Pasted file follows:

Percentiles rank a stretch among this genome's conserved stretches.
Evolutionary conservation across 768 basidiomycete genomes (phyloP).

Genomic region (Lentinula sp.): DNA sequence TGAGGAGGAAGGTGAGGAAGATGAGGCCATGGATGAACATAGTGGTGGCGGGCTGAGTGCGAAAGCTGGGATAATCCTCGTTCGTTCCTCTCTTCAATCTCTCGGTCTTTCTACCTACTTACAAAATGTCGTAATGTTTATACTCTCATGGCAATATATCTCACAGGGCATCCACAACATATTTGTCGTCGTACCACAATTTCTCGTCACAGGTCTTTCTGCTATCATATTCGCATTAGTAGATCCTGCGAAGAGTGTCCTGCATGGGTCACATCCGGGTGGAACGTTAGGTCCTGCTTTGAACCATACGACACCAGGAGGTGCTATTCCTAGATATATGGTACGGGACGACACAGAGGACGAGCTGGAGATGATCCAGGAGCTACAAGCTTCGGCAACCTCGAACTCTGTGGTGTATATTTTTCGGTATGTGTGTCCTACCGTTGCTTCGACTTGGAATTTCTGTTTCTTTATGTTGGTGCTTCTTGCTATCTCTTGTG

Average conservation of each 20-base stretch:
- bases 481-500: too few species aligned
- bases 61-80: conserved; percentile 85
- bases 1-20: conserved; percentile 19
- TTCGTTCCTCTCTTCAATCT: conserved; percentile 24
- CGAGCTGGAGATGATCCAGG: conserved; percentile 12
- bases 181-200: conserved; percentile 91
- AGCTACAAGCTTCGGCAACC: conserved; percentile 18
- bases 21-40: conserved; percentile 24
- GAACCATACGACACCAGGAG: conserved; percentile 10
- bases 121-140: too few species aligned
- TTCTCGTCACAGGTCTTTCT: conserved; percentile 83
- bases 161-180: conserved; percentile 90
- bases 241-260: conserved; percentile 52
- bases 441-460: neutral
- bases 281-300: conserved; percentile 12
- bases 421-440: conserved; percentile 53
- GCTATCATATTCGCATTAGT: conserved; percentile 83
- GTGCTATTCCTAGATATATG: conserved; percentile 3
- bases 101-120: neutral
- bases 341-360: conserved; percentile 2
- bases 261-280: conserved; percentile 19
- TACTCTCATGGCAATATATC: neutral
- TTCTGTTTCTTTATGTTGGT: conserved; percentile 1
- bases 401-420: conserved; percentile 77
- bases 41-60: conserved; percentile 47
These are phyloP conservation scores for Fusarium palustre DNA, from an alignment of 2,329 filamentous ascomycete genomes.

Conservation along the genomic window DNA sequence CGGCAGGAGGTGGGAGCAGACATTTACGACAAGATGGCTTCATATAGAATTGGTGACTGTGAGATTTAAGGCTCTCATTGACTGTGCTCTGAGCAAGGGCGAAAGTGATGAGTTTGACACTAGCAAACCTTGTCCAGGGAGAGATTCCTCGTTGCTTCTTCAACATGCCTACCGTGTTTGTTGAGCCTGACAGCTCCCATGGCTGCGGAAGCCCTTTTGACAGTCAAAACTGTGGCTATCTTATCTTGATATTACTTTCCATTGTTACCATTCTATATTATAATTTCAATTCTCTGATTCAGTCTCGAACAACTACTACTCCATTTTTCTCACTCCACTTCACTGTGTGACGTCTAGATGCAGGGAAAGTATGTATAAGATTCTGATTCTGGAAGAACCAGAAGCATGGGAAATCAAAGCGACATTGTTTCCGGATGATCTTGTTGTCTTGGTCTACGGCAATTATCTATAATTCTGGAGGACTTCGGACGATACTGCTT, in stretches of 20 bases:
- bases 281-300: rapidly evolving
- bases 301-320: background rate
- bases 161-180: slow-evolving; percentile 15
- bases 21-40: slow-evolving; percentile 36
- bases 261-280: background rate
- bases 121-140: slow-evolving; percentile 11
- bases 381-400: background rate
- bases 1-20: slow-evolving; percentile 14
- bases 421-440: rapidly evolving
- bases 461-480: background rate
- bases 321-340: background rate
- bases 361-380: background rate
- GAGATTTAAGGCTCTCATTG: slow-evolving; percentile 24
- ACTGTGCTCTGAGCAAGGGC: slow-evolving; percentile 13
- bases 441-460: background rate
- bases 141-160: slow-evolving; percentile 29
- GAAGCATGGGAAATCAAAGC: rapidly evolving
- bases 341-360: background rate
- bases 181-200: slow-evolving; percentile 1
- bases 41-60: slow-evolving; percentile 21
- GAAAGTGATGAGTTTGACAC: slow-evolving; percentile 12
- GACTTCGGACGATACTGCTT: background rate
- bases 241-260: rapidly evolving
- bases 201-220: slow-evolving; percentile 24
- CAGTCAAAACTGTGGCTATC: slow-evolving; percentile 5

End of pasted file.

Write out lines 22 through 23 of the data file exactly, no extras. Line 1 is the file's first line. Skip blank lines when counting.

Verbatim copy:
- GTGCTATTCCTAGATATATG: conserved; percentile 3
- bases 101-120: neutral